Professor Wadan Narsey, 13 November 2013, says that the Bainimarama/Khaiyum budget illustrates what some governments do when elections are around the corner, when they want to give out “goodies” to voters, and they cannot “balance the books”.
Basically, khaiyum and bainimarama are desperate to win the next elections or they will be sent to prison, unless they carry-out another coup. In the meantime, they are offering all sorts of bribes in the form of "goodies" to entice gullible people over to their corner.
Prof Narsey says that the 2014 Budget has some good policies on education, health, social welfare and small and medium enterprises which the receiving public are extremely grateful for, as enthusiastically reported by the media. BUT the media has not been able to ask if Budget numbers are at all accurate given the absence of Auditor General Reports since 2006; how the “goodies” will be paid for; if some “goodies” are really good for the Fiji economy; and who is auditing the expenditure on the really big “goodies”.
In summary, Prof Narsey says that between 2012 and 2014 (2012 “Actuals” are given in the Budget Estimates) the Bainimarama Regime will:
- increase the Total Operating Expenditure by $371 millions.
- increase Capital Expenditure by $480 millions.
- increase Total Government Expenditure by $870 millions.
On the other hand, Total Operating Revenues (Direct and Indirect Taxes) is expected to increase by only $335 millions.
So the shortfall for 2014 will be made up by selling government assets to realize $478 millions, astonishingly labeled as “Investing Receipts” by the Budget Estimates.
This massive illegal sale of state assets will be the largest in Fiji’s history, and implemented by an unelected government. It essentially amounts to a farm selling off its most valuable assets, its milking cows, after they fail to squeeze enough milk out of them.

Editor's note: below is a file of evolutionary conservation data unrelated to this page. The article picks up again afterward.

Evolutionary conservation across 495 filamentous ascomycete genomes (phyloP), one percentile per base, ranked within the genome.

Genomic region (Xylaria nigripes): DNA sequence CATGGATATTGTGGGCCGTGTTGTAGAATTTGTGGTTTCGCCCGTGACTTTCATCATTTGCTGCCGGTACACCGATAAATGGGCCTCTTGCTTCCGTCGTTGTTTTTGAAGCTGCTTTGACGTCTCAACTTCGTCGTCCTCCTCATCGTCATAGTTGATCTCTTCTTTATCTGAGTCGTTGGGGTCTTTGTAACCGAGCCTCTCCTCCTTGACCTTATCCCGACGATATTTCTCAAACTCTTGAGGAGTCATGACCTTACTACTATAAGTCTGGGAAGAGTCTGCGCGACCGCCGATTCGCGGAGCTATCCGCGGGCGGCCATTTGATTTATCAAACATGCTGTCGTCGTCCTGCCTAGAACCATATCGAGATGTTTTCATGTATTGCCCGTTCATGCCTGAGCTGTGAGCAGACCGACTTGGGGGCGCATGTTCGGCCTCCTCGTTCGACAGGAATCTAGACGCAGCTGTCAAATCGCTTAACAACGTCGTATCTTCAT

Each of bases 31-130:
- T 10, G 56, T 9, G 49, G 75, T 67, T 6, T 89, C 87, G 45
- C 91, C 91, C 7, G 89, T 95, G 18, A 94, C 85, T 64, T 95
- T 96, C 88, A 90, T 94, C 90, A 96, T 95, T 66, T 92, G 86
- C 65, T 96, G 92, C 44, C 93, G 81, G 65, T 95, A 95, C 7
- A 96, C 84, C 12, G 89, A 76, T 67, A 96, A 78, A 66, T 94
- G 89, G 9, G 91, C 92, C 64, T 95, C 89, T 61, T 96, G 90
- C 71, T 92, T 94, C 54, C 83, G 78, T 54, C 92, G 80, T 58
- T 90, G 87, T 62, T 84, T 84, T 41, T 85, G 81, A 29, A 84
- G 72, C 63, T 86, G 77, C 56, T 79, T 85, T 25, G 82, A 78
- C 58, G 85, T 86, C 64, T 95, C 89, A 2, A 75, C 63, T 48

On the expenditure side, there is one relatively costly and clearly vote-buying measure (20% increase in public sector salaries), while an extremely large allocation (of more than $450 millions), continues to be made to the RTA with the public not being told if these large allocations are being audited by the Auditor General’s Office.
In addition, Prof Narsey also says that there isn't any reporting at all on any auditing of many state-owned enterprises such as Water Authority of Fiji, Fiji Airways or entities such as FNPF for which tax-payers have large contingent liability (this critical issue is not discussed here).
We contend that once all the good assets have been sold off, to Khaiyum's selected people who are willing to pay regular bribes in exchange for huge profits, then where will Fiji be?
Fiji will be left with crappy assets that are not profitable. So more borrowing of cheap Chinese loans will ensue, building an even bigger hole of DEBT for Fiji - that future generations, your children and grand children, will be forced to repay.
Read Prof Narsey's article here.